International Paper and Southern US forest conservation organization Dogwood Alliance have reached an agreement that they say will help advance science-based forestry improvements in the world’s largest paper producing region.
The former foes will map forests around International Paper’s southeastern operations to identify whether any endangered forests or high conservation value areas exist. This mapping will help ensure that IP is not sourcing from any endangered forests as per its long-standing company policy and will also identify mutually agreed upon areas where conservation can be focused.
Additionally, IP has announced an increase its sourcing of Forest Stewardship Council certified fiber by more than 1.2 million tons during the past five years, and expects to triple that increase by the end of 2014. The company also says it will fund a $7.5 million five-year project with the National Fish and Wildlife Foundation to restore and conserve forests in the Coastal Carolinas, Cumberland Plateau and Texas/Arkansas Piney Woods regions.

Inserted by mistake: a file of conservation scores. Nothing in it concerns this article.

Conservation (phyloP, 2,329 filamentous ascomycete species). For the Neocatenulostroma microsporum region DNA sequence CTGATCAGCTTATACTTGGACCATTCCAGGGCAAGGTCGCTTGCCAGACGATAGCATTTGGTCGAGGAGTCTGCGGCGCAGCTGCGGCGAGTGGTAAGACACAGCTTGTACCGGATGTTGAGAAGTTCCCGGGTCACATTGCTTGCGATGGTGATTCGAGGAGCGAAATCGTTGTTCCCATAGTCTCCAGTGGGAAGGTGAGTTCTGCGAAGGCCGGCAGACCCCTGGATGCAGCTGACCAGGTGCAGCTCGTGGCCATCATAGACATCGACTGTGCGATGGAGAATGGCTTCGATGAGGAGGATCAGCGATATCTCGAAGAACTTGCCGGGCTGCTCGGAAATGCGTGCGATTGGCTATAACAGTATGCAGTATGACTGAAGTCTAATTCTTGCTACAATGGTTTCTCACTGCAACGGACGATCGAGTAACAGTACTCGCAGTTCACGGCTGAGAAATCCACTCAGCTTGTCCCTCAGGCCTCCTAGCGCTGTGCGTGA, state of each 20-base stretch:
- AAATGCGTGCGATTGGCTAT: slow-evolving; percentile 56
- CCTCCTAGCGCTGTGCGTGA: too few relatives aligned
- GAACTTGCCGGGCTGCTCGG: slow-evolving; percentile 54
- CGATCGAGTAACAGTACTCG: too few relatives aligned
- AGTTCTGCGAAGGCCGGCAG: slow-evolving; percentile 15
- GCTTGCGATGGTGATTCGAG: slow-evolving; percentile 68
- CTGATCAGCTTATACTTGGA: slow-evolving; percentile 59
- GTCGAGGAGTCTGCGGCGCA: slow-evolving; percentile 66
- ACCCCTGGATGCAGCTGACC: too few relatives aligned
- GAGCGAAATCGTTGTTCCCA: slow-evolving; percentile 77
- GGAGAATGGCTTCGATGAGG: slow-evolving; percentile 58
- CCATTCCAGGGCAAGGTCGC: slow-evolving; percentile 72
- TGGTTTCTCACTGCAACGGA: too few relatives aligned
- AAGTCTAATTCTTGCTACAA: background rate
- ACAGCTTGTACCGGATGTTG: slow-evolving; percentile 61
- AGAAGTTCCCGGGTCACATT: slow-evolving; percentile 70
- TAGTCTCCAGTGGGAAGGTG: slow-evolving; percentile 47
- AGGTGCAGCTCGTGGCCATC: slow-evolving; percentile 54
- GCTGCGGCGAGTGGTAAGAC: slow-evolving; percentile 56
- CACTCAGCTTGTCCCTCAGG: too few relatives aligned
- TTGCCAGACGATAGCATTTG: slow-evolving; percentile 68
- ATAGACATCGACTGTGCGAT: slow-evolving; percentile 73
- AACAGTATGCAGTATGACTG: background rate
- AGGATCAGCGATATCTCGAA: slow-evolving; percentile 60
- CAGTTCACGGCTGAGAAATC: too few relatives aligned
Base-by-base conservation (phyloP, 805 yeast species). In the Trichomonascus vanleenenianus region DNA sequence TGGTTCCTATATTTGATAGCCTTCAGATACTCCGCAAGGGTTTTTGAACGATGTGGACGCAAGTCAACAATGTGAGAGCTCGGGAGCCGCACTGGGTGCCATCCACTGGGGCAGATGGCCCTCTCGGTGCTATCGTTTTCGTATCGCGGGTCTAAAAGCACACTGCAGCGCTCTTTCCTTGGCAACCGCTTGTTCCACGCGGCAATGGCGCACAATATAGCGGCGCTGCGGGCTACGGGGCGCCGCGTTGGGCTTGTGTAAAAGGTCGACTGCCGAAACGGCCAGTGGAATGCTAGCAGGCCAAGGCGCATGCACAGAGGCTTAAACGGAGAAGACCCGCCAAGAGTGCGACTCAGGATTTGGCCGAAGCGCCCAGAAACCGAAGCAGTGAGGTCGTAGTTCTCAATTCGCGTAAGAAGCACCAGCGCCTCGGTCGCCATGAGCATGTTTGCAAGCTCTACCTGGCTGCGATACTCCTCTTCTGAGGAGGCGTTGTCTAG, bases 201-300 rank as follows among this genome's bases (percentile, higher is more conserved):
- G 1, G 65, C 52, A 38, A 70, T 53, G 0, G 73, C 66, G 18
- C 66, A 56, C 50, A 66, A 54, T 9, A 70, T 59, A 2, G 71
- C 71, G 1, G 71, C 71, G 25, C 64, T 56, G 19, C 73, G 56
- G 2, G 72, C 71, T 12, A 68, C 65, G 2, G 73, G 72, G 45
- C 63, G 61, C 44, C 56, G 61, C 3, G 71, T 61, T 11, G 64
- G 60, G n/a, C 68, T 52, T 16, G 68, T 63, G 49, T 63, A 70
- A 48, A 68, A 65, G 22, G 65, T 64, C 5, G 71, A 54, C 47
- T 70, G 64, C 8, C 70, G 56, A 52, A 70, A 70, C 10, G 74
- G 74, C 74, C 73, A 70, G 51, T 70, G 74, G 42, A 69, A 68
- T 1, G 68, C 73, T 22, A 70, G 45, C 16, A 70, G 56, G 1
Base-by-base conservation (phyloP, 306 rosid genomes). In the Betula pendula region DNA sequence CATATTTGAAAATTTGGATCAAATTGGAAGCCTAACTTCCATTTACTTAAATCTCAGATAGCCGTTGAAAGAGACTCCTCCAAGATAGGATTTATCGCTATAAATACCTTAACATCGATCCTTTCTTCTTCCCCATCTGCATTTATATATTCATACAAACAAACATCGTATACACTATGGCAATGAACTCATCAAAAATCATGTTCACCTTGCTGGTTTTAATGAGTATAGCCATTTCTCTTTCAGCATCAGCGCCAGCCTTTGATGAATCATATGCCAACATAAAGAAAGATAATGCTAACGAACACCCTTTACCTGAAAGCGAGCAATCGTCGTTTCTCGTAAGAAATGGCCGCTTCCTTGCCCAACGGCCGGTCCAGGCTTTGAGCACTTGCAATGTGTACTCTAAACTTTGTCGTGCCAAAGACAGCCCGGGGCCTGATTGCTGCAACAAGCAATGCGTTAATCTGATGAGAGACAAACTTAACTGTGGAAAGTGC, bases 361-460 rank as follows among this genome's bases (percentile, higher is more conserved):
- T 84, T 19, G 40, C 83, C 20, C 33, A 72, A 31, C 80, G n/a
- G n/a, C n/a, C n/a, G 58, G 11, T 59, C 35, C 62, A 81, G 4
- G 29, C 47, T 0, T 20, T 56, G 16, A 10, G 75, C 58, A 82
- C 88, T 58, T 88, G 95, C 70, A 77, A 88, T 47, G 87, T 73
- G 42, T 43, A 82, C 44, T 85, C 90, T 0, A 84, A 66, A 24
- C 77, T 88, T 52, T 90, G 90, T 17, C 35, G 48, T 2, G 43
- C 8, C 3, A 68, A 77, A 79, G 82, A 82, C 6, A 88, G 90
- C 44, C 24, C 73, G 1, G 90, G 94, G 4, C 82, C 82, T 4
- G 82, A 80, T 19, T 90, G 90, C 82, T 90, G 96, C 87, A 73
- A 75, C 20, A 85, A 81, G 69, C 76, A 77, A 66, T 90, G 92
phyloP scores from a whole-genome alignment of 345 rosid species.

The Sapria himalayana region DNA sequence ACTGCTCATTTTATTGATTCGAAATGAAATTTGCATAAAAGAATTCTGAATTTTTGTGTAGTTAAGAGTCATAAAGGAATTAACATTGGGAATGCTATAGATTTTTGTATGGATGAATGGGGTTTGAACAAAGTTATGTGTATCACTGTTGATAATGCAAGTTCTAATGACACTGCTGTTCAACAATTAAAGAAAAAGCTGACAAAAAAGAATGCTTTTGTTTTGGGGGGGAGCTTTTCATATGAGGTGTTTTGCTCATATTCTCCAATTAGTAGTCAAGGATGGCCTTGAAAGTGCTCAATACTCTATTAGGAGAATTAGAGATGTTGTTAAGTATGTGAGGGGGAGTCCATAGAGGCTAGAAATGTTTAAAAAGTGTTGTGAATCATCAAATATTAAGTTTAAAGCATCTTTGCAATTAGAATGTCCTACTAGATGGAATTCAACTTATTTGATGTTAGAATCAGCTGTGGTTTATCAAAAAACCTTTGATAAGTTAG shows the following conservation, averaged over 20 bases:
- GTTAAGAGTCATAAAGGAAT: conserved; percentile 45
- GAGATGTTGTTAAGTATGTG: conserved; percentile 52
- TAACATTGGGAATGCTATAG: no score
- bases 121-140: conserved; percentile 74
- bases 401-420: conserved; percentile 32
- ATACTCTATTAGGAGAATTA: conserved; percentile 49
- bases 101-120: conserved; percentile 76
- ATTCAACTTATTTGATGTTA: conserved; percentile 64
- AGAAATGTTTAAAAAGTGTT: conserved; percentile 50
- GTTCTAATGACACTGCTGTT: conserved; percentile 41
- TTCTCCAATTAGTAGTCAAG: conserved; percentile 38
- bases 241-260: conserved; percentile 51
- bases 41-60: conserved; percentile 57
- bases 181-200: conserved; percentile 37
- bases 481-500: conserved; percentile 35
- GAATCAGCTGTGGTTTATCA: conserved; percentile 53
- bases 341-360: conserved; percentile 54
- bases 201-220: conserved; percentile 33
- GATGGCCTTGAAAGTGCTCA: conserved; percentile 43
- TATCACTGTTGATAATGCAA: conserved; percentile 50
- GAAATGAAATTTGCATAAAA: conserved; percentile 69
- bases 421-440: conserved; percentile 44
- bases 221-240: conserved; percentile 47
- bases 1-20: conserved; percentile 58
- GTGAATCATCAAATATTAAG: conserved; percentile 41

IP and Dogwood Alliance say they will also work together to discourage the conversion of natural hardwood forests to pine plantations.
The collaboration will kick off with a 2013 pilot project to map forests around IP’s mill in Riegelwood, NC, near Wilmington. After the pilot project, IP and Dogwood Alliance will evaluate the framework used and modify it as necessary with the intent of applying it across additional IP southeastern operations.
Dogwood Alliance has been critical of IP in the past, accusing paper company of draining biodiverse land resources and practicing large-scale clearcutting in the South.
Late last month, IP joined the Global Forest and Trade Network in North America, one of World Wildlife Fund’s initiatives focused on eliminating illegal logging and promoting environmentally and socially responsible forest management. The company announced a set of voluntary goals in 2012, including one focused on increasing third-party certified wood fiber by 15 percent by 2020 compared to 2010 levels.